Whoa! Things are crazy-busy in this real estate market! The past two weeks have given me many opportunities to work with both buyers and sellers and our listings have gotten lots of showings, lately. (I currently do not have any listings that are short sales nor foreclosures, so all of my listings are traditional sellers.)

With so much inventory on the market, traditional home sales are enjoying a boost of activity. Short sales and foreclosures are still very much a part of the picture, but buyers still want the convenience and “less strings” of a traditional sale.

As a buyer, you should keep in mind the level of activity and increased competition. If you find a property you really like, that information should be in the back of your mind as you draft your offer. Here are some other things to contemplate:

  • Representation — In Wisconsin, buyers have an opportunity to be represented by an agent, known as a Buyer’s Agent. There is a contract for this type of representation. Discuss this with the agent you are working with so that you know what is available. It’s best to have this conversation BEFORE you begin searching for homes. Ask which party the agent is representing in the transaction.
  • Strategy — Is there a lot of competition for this home? It’s ok to ask if there have been offers and showings, but it shouldn’t be the sole deciding factor that determines the strength of your offer.
  • Earnest money — Will you provide earnest money with your offer or after acceptance of your offer, and how much? Different markets have different expectations depending on price range. Ask your agent for guidance on this. There are some – albeit few – offers that don’t have earnest money at all.
  • Personal property — What items of personal property will be included in the sale? Do you want all of it? Do you want things that the seller didn’t mention would be included? It is common to see appliances left at the home but not all sellers want to leave them.
  • Pre-approval letter — This is almost a “must have” before you start looking at homes anymore but sometimes the process takes a different direction. If you are making an offer on a short sale or foreclosure home, you WILL need a letter of pre-approval before you make your offer. Other sellers are learning about this, and they want to see them, too – preferably at the submission of your offer. Ask your agent for direction on this topic.
  • Contingencies — Every offer has contingencies, and the most popular ones are for financing and inspection. However, what about other issues: zoning, rules and regulations, covenants and deed restrictions, surveys or maps, marking of lot boundaries, etc. Discuss your concerns with your agent before drafting your offer.
  • Closing costs — Many of the offers in my area will be financed through FHA or Rural Development. These programs are intended to help buyers who have less than 20% down to make their purchase. Consequently, these offers will often include a contingency for the seller to provide a credit at closing to cover some of the buyers’ closing costs and pre-paid expenses like appraisal, etc. Check with your lender before the offer is drafted so that you know if you will need a contingency for this in your offer.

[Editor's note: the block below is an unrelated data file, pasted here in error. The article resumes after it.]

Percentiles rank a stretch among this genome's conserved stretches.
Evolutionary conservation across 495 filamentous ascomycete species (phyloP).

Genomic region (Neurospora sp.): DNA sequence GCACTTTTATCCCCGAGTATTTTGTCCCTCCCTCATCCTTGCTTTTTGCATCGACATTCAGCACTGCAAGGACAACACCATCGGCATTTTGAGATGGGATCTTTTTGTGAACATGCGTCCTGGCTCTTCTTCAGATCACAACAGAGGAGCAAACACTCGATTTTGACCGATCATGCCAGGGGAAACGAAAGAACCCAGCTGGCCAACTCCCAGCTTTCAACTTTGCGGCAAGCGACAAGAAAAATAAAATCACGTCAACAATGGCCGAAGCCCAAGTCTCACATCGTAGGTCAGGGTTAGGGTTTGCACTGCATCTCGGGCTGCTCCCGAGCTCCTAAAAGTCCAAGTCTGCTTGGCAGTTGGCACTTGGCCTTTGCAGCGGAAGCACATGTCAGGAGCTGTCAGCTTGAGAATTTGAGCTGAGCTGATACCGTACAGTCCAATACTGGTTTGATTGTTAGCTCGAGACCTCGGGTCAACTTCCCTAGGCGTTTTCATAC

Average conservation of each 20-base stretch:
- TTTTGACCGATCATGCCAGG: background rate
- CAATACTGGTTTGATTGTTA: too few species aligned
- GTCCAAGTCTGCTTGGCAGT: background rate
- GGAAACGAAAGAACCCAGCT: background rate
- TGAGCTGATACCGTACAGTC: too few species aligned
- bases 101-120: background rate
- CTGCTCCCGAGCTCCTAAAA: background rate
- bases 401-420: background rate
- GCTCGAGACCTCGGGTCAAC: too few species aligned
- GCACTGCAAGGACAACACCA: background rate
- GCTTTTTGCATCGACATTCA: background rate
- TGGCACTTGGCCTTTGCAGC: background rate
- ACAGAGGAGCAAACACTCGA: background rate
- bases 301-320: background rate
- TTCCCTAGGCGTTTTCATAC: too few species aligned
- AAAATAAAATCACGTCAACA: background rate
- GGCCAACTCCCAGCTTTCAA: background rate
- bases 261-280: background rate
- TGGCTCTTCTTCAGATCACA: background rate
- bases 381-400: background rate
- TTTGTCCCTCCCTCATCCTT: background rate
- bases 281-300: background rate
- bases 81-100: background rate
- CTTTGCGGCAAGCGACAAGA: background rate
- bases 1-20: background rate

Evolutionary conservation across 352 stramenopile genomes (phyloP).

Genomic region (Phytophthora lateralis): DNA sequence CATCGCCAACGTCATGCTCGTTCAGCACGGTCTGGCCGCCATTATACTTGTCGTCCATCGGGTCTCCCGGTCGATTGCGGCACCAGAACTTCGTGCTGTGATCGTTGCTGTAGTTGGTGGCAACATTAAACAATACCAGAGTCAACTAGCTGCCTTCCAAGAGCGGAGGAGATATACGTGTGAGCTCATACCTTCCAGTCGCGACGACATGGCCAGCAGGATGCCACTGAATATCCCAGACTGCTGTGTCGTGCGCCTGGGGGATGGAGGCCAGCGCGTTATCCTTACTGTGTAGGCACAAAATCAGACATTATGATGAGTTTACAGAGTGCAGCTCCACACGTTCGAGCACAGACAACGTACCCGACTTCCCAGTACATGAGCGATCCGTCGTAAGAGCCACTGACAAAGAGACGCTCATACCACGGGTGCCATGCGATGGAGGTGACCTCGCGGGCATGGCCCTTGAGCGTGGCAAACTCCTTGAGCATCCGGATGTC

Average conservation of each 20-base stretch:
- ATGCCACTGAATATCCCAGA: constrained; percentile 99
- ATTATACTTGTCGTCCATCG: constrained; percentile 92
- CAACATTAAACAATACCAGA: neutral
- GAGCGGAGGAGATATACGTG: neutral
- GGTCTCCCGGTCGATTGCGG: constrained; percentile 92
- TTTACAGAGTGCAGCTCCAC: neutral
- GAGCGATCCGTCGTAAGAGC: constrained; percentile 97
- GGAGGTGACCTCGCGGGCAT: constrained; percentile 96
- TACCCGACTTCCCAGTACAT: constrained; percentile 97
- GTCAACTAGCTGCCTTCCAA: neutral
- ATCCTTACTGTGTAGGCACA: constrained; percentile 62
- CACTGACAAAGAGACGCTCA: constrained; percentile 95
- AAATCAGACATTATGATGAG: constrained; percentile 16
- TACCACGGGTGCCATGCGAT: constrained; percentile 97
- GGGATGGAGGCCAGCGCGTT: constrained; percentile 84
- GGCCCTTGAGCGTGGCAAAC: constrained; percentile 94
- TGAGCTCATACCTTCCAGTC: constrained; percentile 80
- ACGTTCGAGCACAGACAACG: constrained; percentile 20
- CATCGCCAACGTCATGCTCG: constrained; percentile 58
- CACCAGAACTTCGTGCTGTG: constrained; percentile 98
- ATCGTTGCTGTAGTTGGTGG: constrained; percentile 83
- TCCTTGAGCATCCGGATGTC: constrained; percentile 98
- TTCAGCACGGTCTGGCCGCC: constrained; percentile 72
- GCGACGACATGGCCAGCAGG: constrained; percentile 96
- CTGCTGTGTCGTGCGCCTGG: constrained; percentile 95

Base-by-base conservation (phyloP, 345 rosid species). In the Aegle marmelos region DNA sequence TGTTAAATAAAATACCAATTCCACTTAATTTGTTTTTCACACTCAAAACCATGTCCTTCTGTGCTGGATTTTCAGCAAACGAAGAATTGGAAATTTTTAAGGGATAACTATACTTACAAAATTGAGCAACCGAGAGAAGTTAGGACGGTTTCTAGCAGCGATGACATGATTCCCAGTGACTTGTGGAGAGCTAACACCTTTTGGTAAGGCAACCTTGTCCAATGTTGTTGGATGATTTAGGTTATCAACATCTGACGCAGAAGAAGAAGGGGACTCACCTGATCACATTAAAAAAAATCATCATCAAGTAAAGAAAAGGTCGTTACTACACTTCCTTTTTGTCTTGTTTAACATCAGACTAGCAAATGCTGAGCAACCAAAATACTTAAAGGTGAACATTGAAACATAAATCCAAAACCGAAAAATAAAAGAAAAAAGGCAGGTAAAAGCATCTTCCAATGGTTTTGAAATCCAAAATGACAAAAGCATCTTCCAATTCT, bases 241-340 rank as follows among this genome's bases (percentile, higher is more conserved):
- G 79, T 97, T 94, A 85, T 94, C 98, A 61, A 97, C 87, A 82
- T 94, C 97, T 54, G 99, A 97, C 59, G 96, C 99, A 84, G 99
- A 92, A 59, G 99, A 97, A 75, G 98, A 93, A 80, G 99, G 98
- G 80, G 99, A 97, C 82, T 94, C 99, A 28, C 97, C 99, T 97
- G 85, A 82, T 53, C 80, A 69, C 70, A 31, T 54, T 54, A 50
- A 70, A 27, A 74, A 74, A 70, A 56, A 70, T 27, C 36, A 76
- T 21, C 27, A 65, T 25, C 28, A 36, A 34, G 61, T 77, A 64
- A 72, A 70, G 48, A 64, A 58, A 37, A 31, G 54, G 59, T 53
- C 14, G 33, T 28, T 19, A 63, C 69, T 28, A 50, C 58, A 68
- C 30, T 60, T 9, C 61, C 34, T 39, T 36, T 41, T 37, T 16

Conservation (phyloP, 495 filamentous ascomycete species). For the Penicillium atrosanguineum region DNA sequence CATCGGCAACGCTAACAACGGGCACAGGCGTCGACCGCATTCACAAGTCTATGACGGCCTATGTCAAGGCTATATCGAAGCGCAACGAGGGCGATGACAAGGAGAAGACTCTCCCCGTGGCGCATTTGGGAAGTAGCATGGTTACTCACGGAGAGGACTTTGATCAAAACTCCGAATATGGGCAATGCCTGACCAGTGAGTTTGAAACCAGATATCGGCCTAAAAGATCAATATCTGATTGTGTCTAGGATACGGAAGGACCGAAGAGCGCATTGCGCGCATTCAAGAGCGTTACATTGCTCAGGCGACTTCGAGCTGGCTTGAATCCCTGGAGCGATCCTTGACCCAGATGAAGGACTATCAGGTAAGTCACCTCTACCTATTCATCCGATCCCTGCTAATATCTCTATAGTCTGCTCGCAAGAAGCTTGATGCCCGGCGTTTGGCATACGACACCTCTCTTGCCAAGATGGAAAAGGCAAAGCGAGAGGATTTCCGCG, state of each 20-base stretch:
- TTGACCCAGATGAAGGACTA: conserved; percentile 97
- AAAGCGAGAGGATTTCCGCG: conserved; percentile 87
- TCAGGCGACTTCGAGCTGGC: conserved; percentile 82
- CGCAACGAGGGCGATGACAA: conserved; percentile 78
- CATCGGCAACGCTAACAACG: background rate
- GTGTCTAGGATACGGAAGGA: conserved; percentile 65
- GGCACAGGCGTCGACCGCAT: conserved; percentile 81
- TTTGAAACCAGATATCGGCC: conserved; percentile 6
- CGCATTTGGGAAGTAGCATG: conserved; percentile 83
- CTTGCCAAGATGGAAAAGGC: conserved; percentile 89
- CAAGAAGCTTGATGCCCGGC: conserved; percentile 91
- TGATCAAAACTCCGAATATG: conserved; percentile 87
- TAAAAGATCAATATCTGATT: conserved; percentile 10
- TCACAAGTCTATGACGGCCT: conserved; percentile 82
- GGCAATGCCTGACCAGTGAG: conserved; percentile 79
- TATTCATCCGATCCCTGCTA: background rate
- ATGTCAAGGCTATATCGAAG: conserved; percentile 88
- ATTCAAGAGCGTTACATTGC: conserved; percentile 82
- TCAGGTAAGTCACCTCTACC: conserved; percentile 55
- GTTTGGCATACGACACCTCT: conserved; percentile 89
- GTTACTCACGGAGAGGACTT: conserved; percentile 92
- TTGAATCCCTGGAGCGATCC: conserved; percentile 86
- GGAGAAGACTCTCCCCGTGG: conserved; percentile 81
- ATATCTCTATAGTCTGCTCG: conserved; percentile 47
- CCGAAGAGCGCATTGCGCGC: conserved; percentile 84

• Buyer’s use of the property — I always ask my buyers: “Will you use this property in the same way as the current owner is using it?” In other words, do you plan to purchase a single family home and then after closing run a business from your home? Do you plan to convert a duplex to a single family residence or vice versa? Do you plan to install a fence or shed or put up a new garage in place of an existing one? Your agent needs to know that so that contingencies can be put in place to check out those options. Sometimes people investigate these details prior to making an offer. Check the zoning of the property to be sure that it is in sync with how you will use the property.
  • Inspections and tests — Have any been done by the seller? In our market it is traditional for buyers to have a home inspection, but on a rural property they will also be doing a well and septic inspection, as well as water tests, at a minimum. Other types of tests can include lead based paint, radon, mold, or pest inspections. Ask your agent what is typical in your market. If one of the new occupants of the home has allergies, consider what contingencies you might need in your offer.

These are just some of the more common issues that I review with my buyers. Every offer is different: That’s one of the exciting things about working in real estate!  When possible, I recommend doing as much research as you can prior to making an offer, but don’t let indecision weigh you down and stop you from getting your dream home! Get as much information as you can in writing, from the source of the “decision:” In other words, if you want to put up a fence, get a copy of the covenants and deed restrictions (if any) and municipal ordinance, if applicable, to see if you can do what you want to do. Also note that detail is important: A subdivision may not allow a privacy fence, but they will allow a chain link fence.

A final word about contingencies: Contingencies, when agreed upon between the buyer and seller, give the buyer (or seller) the opportunity to do something or check on something and if it isn’t acceptable to them, this can be a reason why the offer may not go to closing (every situation is different and you may need legal advice). If you ask for a radon test and the seller approves that contingency in your offer, you don’t have to do the test: You can waive contingencies at your discretion but if I were your agent, I’d want to see that in writing to document that you changed your mind.